Lobsters book cover by Lucy Ivision and Tom Ellen

Lobsters

Published: , by
Genre: , ,
Age:
Synopsis: Sam and Hannah only have the holidays to find 'The One'. Their lobster. But instead of being epic, their summer is looking awkward. They must navigate social misunderstandings, the plotting of well-meaning friends, and their own fears of being virgins for ever to find happiness. But fate is at work to bring them together. And in the end, it all boils down to love.

If the American coming-of-age story is that of road trips, crazy house parties and bigot-induced tragedies then its British counterpart is surely the awkward fumbling and grumbling that make Lobsters such a hilarious tale of love at first sight. Tackling the rom-com genre by beating it with banality, both Ellen and Ivison manage to craft a hysterical and painfully English (and middle class) bildungsroman, complete with Cath Kidston tents and shabby cineplex cafes.

Lobsters is a laugh to read but it must have been a bawl to write; I can only imagine Ellen and Ivision penning the alternating chapters (told from both Sam and Hannah’s perspectives) whilst trying to one-up each other. Their prose is pitch perfect, managing to capture teenage gawkiness without straying into stereotypes.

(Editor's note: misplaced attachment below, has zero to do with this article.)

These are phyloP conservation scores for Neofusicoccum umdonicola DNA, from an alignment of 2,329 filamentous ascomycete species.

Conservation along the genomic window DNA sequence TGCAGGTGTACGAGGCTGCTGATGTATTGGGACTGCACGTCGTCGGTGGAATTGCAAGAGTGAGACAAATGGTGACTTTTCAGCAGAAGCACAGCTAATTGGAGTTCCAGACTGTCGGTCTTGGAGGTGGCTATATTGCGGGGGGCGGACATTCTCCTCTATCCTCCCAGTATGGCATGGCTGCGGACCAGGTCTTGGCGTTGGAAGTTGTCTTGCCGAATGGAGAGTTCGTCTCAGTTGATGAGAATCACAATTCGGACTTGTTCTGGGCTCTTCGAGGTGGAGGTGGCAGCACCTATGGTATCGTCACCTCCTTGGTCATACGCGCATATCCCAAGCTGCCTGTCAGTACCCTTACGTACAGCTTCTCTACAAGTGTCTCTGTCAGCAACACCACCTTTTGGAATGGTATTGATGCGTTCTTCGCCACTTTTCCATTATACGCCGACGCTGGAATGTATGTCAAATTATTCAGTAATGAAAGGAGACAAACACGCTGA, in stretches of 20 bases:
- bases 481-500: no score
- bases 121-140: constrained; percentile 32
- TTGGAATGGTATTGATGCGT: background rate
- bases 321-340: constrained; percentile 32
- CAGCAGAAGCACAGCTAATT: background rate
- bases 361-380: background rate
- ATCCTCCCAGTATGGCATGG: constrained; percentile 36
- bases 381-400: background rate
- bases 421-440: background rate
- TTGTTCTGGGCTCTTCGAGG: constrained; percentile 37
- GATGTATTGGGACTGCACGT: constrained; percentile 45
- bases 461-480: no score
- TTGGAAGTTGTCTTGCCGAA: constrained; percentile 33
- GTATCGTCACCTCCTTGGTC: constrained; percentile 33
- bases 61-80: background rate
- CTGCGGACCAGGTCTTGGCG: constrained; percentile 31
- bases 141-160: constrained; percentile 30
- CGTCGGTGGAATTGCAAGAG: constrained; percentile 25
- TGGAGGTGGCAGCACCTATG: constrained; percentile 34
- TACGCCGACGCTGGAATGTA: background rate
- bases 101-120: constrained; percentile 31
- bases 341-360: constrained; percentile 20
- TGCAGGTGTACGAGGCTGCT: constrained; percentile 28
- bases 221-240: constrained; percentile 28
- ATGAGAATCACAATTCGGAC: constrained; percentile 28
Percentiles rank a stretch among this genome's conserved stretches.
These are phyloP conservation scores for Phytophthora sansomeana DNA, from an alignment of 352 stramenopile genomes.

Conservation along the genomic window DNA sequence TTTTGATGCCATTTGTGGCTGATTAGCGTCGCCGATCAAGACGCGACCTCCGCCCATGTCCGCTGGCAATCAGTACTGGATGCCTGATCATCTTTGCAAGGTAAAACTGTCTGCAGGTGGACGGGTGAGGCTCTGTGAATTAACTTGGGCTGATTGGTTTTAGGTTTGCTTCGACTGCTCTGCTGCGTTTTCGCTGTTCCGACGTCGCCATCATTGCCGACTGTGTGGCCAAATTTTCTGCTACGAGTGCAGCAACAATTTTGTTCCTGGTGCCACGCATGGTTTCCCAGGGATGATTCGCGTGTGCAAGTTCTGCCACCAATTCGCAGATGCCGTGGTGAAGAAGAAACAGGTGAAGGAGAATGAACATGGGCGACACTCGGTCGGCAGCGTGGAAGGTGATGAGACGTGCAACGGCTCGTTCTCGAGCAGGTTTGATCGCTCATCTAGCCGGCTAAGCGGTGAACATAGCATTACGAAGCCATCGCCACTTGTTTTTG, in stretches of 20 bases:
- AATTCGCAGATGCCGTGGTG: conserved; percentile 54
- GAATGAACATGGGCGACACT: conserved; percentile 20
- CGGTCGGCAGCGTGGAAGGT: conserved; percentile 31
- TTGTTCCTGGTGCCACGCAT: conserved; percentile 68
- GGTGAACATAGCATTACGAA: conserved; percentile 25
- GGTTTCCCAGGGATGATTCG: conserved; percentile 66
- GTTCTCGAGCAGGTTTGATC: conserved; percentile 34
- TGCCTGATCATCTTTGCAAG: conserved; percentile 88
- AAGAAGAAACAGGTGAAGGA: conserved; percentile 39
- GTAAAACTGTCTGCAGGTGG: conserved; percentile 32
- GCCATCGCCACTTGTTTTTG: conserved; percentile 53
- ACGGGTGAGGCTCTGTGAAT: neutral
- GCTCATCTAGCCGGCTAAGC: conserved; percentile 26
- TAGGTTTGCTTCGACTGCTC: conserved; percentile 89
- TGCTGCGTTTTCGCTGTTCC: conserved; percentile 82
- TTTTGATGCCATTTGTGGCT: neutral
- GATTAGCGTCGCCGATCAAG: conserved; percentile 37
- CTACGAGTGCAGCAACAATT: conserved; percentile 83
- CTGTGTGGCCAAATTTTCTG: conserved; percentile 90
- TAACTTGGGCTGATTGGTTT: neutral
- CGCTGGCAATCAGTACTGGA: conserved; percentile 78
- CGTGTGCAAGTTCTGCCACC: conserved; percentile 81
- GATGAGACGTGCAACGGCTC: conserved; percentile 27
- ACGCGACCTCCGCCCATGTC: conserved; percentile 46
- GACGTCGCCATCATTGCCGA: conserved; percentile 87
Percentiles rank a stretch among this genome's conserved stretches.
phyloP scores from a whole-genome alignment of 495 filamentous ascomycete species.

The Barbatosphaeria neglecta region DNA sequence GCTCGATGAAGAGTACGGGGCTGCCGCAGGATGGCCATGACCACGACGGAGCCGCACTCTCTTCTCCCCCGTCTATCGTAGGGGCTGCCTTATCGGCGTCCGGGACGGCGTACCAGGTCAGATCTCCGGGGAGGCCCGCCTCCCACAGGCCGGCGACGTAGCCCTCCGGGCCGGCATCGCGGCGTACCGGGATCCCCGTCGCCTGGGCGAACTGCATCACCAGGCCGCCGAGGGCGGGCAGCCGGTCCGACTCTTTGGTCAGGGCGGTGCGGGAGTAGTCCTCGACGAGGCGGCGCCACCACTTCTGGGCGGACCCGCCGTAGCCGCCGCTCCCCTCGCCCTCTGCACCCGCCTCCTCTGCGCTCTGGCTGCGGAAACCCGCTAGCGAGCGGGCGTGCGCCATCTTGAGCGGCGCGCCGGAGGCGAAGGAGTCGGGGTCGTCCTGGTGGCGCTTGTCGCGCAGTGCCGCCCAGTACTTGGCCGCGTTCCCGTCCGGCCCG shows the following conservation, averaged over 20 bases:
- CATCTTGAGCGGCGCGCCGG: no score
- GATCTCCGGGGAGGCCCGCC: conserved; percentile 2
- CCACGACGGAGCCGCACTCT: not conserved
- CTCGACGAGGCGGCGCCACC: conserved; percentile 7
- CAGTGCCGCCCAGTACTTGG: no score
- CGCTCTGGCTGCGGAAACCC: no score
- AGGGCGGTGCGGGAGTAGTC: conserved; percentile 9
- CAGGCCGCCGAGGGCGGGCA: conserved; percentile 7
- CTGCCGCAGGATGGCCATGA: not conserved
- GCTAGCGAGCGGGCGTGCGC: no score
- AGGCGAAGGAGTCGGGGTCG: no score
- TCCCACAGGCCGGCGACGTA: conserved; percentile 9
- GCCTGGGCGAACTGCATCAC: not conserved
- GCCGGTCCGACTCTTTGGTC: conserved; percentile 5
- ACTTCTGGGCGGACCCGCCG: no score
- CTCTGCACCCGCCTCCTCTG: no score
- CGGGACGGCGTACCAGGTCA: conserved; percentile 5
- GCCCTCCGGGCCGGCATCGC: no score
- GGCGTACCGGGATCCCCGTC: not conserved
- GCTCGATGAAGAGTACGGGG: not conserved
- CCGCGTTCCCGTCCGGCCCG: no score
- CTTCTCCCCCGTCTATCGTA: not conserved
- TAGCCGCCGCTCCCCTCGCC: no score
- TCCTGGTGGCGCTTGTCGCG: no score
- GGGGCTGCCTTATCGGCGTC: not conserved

It’s inevitable that both Sam and Hannah get together after their bonding experience in a purple bathroom talking about hot Ribena (yes it exists), but the pleasure of Lobsters is not the destination but the journey, which is a bumpy ride of faux-pas and close misses. Ellen and Ivision have successfully managed to both a heartfelt and hysterical tale of love meant to be. Perhaps they’ll set a trend abandoning steamy sex scenes for awkward, embarrassing and completely hilarious teenage fumbling.

 

 

About Rhys

Rhys is a 19 year old with roots in the UK and Germany. Aside from reading and blogging, he also produces theatre, loves Kate Bush and hopes to pursue a career in publishing. His reviews have been widely quoted in books such as Philip Reeve’s Mortal Engines Quartet, Catherine Bruton’s Pop!, James Treadwell’s Advent and Anarchy and he has presented at such events as Book Expo America.

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What did you think about Lobsters?

  1. Teen Underground October 20, 2014 at 5:39 pm

    This sounds adorable! I’m always up for a sweet, hilarious British import 🙂

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